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Living Memories

Chantal Akerman, detail from a portrait by Philippe Chancel courtesy of Bozar

The past couple of weeks have brought some pretty intriguing updates on projects many of us have been anticipating. The one we’re likely to see first is Kinds of Kindness, in which Yorgos Lanthimos will tell three stories with members of the cast—Emma Stone, Jesse Plemons, Willem Dafoe, Margaret Qualley, Hong Chau, Joe Alwyn, Mamoudou Athie, and Hunter Schafer—appearing in each. Set for release on June 21, Kinds of Kindness looks like a prime candidate for Cannes.

Stone will join Joaquin Phoenix, Pedro Pascal, and Austin Butler in Eddington, Ari Aster’s next project for A24. Qualley and Alwyn last appeared together in Stars at Noon (2022), and Claire Denis tells Screen’s Ben Dalton that a screenplay and financing are just about set for The Fence. Set on a construction site in Africa, the story will focus on three men and a woman, and when Dalton asks if she plans to shoot this year, Denis replies, “I guess; in the meantime, I’m doing something else, so I don’t know.”

Joachim Trier is definitely planning to shoot Sentimental Value this year. Written by Eskil Vogt and starring Renate Reinsve (The Worst Person in the World), the story has two sisters dealing with their estranged father after their mother passes away. Richard Linklater is evidently already shooting Nouvelle vague (working title?) in Paris. Zoey Deutch looks set to play Jean Seberg. Isabel Sandoval (Lingua Franca) will shoot Moonglow next month, and she says it will be a “1960s romantic noir set in Manila in the vein of In a Lonely Place and Casablanca.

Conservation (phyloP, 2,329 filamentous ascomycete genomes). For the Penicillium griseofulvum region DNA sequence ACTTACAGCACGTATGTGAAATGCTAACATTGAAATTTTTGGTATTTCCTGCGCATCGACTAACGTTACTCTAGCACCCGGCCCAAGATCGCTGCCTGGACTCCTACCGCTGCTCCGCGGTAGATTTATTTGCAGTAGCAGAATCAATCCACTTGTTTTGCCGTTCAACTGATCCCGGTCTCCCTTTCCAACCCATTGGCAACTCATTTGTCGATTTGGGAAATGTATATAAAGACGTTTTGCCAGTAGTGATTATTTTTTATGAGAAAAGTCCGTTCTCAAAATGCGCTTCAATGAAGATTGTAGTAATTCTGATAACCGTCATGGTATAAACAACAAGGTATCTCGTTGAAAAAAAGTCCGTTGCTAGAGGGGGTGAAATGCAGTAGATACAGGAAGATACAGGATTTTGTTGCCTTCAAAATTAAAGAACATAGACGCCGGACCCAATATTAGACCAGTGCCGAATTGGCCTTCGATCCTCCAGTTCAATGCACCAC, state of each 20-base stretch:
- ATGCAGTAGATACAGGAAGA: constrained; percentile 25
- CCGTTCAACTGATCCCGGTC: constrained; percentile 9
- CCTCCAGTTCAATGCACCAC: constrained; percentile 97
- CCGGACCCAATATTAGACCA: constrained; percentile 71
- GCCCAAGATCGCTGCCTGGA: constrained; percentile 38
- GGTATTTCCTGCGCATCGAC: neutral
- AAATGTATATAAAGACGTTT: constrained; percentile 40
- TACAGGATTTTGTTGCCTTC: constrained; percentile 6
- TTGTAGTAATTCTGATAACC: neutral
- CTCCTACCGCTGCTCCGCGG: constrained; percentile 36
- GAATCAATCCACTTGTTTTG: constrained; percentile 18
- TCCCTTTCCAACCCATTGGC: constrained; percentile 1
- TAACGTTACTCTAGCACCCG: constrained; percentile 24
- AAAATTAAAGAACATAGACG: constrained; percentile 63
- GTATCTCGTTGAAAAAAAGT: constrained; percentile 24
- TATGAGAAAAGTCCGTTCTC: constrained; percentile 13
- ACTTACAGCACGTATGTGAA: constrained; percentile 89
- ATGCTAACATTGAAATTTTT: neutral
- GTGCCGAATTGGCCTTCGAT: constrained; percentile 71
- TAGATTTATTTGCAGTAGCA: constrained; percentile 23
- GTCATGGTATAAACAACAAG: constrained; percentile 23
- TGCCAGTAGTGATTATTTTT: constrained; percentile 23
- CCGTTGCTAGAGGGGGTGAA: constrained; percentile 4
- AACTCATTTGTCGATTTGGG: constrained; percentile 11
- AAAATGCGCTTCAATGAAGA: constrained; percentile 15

Noah Baumbach has put together quite the cast for his as-yet-untitled project for Netflix: George Clooney, Adam Sandler, Laura Dern, Billy Crudup, Riley Keough, Jim Broadbent, Lars Eidinger, Stacy Keach, Emily Mortimer, Alba Rohrwacher—and Greta Gerwig. Paul Thomas Anderson’s next movie doesn’t have a title yet, either, but it does have a release date: August 8, 2025. In IMAX theaters. With a cast featuring Leonardo DiCaprio, Sean Penn, Regina Hall, Teyana Taylor, Wood Harris, Alana Haim, and Chase Infiniti.

Here’s a sampling of recent writing that’s caught our eye:

  • From this week through July 21, Brussels is celebrating the legacy of Chantal Akerman with screenings, talks, publications, and other events anchored in a major exhibition at Bozar and a full retrospective at Cinematek.Sabzian has put together a trilingual collection of texts by and about Akerman, including Gerard-Jan Claes’s fresh translation of Jacqueline Aubenas’s 1995 “bio-filmography”; individual pages on forty of Akerman’s films; and a tribute to Akerman written just weeks after she died in 2015 by Claire Atherton, a filmmaker and editor who worked closely with Akerman for more than three decades. “Chantal’s cinema never explains, it questions us and confronts us with ourselves,” wrote Atherton. “This is why it is so powerful and alive.”